I politely disagree with Espin01’s post immediately above, which seems to insist upon ignoring the point that nothing is mandated of the students during the moment of silence, other than to be silent. They are free to pray, or meditate, or worship Satan, or think about dating that hottie next to them, or contemplate the wisdom of Mao. I would imagine many of the teachers will NOT be praying (and some will probably have some negative comments introducing the new “moment of silence,” and neither will many of the students. In fact, in many of the classrooms, those NOT praying will probably be in the majority, so I can see having the opinion this legislation is a waste of time (it probably is) and simply to please their constituency (it probably is, which suggests far more voters are religious than any poll wants to admit), but to find it unfair makes me question the neutrality of how you define “fair.” How, given the article linked to, can you say “you must sit quietly and pray.” Nowhere is that said in the legislation, or the article to which you link. Atheist/agnostic students do not have a right to not be exposed to the potential of someone praying near them. They do not have a right to never be exposed to a contrary viewpoint (although they do have a right to not have the school sanction a particular viewpoint, INCLUDING ATHEISM AND AGNOSTICISM). Atheist/agnostic students do not have the right to impose their lack of religious practice on others. If they do not wish to pray, they simply do not do so. It seems you may have some sort of fear that nonreligious students may independently make up their mind to explore religion, which they do have a right to do. I agree with Thomas Jefferson that a necessary part of education includes questioning whether God exists. That includes the corollary that a necessary part of education is the freedom to conclude He does. If you think somehow religious students are out there forcing other students to pray, I don’t think you’ve been in a public school recently. While you may wish religion would just go away, you don’t have a right to require that. As a real world practicality, I’m betting a very high percentage of public school teachers (and I am one), regardless of their religious practice, will be spending that moment of silence taking attendance. If you are concerned some teachers will take this as an opportunity to promote religion, I am concerned as well some teachers will take this as an opportunity to denigrate religion.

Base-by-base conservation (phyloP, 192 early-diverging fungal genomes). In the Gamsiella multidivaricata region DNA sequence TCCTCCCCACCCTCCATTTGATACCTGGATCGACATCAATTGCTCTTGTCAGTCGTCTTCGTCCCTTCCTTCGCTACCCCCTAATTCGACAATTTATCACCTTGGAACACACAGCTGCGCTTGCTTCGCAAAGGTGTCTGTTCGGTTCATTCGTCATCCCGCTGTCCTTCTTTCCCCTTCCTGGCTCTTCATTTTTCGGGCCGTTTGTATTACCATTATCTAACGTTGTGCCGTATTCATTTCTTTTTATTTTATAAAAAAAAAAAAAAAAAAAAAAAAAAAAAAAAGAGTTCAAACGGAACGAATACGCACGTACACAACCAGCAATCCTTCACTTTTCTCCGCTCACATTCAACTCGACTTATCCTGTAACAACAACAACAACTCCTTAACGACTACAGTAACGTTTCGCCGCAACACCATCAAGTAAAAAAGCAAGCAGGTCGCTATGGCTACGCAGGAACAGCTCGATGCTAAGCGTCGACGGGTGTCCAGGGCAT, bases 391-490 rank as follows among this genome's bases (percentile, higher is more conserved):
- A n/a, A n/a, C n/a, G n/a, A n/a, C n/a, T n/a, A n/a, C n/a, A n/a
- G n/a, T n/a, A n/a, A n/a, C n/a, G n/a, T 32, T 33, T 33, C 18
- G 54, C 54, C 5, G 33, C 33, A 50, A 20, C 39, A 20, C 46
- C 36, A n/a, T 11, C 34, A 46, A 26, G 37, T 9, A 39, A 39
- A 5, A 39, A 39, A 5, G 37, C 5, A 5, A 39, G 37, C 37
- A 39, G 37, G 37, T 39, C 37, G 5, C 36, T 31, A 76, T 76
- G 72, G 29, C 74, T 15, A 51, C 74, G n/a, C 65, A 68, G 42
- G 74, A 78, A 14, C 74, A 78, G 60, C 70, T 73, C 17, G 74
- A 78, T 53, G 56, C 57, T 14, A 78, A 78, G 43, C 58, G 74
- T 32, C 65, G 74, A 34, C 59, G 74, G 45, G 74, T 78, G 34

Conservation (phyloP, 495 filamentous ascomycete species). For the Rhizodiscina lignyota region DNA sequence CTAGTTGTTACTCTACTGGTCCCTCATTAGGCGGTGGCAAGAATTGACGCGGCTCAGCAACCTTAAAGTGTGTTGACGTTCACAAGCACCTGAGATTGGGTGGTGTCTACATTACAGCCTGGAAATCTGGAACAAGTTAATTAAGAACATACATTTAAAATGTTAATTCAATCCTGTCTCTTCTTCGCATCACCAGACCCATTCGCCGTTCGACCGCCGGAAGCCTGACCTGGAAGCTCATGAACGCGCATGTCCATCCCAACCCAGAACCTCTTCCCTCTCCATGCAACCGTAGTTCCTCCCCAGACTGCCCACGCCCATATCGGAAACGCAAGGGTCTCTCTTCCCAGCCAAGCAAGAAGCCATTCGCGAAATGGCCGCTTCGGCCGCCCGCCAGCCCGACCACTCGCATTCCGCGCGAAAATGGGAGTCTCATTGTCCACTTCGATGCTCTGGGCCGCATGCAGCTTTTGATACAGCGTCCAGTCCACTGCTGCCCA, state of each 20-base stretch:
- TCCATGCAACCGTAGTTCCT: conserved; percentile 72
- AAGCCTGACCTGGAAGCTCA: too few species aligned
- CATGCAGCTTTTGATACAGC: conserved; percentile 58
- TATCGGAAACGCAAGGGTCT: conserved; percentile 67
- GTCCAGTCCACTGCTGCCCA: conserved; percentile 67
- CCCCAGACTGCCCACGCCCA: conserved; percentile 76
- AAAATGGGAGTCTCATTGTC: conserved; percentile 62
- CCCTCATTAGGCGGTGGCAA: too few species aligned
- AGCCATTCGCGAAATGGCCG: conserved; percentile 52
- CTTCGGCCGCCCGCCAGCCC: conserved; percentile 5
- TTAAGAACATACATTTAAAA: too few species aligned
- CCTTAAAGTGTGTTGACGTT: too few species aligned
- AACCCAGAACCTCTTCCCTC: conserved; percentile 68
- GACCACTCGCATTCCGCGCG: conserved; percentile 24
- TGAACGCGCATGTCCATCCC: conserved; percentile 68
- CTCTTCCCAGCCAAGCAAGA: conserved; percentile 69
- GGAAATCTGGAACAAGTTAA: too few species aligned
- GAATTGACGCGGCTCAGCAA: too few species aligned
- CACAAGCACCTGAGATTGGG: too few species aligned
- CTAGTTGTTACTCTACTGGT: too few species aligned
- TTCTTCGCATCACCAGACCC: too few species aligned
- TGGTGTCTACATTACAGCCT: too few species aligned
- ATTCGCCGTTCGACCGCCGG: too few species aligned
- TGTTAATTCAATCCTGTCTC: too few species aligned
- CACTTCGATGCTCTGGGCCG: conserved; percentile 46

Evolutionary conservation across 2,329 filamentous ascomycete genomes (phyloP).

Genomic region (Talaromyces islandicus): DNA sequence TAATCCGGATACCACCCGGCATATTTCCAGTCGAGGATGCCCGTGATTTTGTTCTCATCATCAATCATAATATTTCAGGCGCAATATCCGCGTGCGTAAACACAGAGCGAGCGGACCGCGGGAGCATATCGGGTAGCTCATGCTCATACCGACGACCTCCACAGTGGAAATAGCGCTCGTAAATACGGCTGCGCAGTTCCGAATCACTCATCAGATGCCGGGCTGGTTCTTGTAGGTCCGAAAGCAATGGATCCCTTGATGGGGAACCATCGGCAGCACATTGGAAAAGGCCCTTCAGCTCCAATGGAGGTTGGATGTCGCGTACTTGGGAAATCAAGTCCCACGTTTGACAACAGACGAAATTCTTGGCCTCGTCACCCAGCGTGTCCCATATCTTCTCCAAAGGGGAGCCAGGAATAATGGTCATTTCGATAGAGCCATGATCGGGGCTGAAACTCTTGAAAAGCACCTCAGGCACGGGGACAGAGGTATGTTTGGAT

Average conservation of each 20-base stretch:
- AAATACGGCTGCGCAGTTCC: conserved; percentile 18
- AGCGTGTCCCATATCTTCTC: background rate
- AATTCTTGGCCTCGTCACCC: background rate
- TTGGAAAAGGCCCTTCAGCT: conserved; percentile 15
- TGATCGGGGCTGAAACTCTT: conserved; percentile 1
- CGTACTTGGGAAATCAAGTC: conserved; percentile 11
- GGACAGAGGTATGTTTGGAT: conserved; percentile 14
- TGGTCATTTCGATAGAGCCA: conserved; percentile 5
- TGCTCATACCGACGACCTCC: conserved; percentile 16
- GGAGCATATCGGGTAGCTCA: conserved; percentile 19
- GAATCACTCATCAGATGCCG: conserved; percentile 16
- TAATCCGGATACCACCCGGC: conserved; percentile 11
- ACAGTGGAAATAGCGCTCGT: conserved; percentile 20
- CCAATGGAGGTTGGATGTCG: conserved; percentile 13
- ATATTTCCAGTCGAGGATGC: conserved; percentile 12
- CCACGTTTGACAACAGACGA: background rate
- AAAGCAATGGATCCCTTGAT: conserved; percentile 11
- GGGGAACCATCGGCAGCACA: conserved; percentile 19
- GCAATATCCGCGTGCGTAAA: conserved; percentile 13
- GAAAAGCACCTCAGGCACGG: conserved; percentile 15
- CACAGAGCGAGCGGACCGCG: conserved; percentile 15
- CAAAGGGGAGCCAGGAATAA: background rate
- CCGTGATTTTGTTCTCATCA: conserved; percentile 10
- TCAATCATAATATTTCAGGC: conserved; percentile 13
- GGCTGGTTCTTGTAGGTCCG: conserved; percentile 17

My opinion of atheism and agnosticism is the same as my opinion of Christianity, Judaism, Islam, or any other religion. If you are confident in what you believe, you should not fear a free marketplace of ideas. If you feel you need to silence other opinions, you might not be sure of the strength of your own.